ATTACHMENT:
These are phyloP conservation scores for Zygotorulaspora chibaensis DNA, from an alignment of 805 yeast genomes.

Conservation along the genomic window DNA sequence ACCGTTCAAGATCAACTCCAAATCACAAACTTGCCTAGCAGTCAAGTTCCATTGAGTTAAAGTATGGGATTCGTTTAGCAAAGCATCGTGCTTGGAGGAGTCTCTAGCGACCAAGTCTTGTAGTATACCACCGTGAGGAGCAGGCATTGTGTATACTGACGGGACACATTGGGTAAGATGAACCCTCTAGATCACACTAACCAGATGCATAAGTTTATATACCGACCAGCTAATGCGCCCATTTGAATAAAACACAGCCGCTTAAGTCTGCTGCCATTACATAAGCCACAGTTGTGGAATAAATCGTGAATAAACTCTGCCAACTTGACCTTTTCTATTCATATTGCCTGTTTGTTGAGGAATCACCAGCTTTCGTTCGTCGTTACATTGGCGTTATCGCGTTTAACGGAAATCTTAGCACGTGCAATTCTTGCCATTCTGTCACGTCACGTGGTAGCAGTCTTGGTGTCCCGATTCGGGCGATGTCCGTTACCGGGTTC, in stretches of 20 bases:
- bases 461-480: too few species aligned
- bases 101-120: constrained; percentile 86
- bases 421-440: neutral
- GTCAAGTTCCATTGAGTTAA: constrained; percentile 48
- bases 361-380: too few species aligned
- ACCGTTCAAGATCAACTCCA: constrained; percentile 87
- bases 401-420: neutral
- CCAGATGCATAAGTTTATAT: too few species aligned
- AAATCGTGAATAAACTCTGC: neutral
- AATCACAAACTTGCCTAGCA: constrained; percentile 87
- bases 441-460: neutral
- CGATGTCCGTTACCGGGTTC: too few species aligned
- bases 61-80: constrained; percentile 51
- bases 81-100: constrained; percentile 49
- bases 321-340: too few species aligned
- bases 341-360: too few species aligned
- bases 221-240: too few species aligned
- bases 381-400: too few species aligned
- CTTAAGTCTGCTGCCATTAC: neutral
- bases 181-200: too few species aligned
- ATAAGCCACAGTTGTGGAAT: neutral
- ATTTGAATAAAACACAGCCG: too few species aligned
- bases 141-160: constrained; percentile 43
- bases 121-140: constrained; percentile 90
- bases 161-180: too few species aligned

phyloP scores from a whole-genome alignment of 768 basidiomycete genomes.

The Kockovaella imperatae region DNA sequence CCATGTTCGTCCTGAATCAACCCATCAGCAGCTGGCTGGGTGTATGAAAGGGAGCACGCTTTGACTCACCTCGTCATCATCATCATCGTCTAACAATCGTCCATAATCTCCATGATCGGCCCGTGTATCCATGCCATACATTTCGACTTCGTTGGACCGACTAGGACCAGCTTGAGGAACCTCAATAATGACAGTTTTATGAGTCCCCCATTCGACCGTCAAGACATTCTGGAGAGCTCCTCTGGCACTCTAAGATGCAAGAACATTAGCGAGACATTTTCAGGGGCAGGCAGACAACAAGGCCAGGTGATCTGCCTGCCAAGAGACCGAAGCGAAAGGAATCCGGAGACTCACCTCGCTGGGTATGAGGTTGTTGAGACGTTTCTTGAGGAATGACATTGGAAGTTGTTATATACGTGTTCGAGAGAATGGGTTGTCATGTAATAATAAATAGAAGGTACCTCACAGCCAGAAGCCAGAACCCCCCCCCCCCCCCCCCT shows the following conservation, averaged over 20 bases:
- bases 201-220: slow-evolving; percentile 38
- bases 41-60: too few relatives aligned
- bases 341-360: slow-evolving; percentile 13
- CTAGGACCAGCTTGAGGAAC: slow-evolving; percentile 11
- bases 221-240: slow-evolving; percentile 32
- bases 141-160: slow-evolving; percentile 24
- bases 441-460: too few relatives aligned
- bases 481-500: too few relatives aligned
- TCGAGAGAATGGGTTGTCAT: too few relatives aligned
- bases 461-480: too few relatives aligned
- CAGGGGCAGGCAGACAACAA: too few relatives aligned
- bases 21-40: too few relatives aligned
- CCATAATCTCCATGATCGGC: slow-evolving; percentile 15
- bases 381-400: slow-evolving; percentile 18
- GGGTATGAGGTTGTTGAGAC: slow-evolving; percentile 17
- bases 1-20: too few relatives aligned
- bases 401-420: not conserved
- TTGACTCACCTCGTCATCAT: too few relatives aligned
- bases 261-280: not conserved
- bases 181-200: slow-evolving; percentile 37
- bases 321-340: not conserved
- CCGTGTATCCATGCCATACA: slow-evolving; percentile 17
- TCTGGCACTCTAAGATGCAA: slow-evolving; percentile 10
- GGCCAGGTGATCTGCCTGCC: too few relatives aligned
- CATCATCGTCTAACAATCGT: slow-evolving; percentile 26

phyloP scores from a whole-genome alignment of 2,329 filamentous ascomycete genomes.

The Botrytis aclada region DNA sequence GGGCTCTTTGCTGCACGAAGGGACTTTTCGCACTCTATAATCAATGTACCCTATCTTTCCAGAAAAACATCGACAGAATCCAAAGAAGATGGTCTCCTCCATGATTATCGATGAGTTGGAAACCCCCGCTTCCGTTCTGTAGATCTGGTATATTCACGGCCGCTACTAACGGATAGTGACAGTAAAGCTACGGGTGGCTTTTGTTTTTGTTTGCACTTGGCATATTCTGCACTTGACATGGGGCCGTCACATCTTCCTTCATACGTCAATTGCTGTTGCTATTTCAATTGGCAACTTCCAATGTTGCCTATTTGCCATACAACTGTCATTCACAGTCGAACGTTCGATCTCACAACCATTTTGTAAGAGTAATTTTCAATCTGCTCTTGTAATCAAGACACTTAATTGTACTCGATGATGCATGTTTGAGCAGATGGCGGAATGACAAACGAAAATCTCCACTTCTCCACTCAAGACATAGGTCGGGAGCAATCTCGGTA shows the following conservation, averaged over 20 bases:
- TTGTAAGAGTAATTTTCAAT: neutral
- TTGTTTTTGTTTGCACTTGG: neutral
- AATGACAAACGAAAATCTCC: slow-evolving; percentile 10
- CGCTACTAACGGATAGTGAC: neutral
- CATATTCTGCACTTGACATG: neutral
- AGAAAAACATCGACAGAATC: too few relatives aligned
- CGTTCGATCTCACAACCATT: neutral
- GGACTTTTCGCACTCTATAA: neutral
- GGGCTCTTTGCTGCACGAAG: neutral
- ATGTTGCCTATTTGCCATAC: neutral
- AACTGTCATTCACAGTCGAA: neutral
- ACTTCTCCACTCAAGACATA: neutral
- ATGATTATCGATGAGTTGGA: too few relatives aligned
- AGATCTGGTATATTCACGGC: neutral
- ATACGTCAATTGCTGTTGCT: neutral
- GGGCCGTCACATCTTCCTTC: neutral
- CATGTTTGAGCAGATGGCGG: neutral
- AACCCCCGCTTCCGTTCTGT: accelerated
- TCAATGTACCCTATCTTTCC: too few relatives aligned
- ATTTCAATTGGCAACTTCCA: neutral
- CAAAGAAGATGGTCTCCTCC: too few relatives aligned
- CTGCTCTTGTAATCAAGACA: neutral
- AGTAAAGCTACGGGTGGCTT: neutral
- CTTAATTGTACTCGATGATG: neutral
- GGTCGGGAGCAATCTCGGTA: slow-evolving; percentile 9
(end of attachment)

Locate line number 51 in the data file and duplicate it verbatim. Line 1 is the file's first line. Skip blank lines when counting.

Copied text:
- CCGTGTATCCATGCCATACA: slow-evolving; percentile 17